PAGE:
Switching Software Doesn’t Solve Problems

switching software doesn't solve problems

The purpose of having practice management software or a document management system in a government agency or law firm is to streamline the workflow, reduce expenses, and lower risk. Yet when problems arise within the agency or the firm, workers are often quick to blame the technology — “That’s not how we used to do it,” “I can’t figure this thing out,” “Can’t we go back to the old way” — and management starts thinking about switching software. But switching software doesn’t solve problems — so what does?

Software Needs vs. Expectations

When management talks about adopting technology for the office, they typically focus on expectations.

It’s expected that technology running in the cloud, for example, will eliminate the need to purchase and maintain servers in the office; it’s expected that technology will make documents easier to locate and keep matters better organized, for example.

Those are expectations, and they are based on a comparison of the way workers currently perform their tasks with the way management believes they could. If you were to take this list of expectations to the marketplace and speak with manufacturers who offer practice management software or document management systems for the legal industry, you would end-up purchasing and installing a product that workers would quickly grow to dislike.

Switching Software Doesn’t Help

Software manufacturers do one thing, and one thing only: they sell the product that they manufacture.

Because their sales teams get compensated only when they sell, there is a disincentive to walk away from an opportunity. If you bring your list of expectations to a software manufacturer, therefore, they will do everything they can to help you see how their software will meet your expectations. Your discussions with the manufacturer will center on how their product fits your expectations, not on how it fails to meet all your needs.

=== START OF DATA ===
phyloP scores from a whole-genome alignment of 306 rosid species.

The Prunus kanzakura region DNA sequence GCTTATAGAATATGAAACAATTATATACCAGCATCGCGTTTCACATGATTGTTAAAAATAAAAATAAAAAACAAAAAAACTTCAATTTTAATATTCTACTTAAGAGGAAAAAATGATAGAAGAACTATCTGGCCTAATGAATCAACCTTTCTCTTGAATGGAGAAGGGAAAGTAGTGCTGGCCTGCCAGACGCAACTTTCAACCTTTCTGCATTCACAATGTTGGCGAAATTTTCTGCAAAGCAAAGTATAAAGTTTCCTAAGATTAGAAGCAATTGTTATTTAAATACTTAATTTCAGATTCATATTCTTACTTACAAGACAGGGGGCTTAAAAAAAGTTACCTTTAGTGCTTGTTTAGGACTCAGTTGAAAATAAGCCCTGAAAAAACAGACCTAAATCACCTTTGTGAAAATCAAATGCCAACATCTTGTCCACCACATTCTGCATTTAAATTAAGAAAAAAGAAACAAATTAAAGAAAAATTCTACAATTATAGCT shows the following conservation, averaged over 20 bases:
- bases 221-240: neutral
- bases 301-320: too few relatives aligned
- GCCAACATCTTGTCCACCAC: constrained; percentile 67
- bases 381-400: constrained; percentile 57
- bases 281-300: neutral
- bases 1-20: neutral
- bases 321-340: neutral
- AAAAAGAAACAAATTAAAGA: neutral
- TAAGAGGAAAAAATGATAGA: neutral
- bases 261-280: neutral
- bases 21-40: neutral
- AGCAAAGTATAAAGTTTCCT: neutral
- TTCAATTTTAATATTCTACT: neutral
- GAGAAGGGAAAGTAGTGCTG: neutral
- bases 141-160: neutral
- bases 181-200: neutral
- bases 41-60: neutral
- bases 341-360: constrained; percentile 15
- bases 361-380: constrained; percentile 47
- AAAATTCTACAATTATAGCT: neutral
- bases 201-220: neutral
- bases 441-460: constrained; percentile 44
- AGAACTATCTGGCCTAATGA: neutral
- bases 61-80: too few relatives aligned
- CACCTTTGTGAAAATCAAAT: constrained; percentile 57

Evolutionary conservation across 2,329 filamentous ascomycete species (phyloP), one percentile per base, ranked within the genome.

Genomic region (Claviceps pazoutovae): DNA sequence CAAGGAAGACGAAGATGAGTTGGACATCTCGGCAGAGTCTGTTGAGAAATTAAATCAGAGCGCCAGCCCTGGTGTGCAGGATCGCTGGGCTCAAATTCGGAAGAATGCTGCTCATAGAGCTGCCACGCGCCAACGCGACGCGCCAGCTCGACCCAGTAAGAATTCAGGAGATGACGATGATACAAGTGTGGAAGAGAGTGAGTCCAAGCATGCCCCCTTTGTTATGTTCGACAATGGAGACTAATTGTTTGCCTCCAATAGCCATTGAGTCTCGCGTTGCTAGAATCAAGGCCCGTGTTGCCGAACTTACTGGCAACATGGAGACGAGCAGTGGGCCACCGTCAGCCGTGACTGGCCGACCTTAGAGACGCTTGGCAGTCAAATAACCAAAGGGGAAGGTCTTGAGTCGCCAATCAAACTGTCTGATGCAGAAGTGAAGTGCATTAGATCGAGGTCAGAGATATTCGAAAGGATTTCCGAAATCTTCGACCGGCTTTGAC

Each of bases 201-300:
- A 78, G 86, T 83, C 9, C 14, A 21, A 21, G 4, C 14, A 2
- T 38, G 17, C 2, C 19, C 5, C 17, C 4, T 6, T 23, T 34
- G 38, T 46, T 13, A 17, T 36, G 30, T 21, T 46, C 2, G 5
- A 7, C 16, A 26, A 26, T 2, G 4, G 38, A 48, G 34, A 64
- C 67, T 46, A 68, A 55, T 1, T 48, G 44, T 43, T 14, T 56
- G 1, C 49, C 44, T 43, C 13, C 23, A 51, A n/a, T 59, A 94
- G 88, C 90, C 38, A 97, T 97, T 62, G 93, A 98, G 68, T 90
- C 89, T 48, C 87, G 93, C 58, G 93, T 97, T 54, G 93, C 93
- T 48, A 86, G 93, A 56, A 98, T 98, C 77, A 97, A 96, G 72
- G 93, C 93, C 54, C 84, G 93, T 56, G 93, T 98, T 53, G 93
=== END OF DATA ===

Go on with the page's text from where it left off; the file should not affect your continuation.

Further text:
So, what about those needs? Your needs are largely unknown to you (despite how that sounds), simply because you don’t know what you don’t know. And, assessing your needs isn’t something you do often.

Here is where an experienced, unbiased consultant can make all the difference in the success of your software investment: because consultants earn their fee by aligning your needs with your expectations. That means first conducting a comprehensive needs assessment in your firm, followed by an audit of the systems you already have in place, and then, finally, a discussion about the products that can help you — and that’s the opposite of the way manufacturers engage you.

So, if switching software doesn’t solve problems, what does?

The answer is: an experienced, unbiased, product-agnostic consultant who will show you the areas in your practice that can benefit from technology, and introduce you to the products best-suited for your needs. Get a Technology Audit and Needs Assessment for your firm today.

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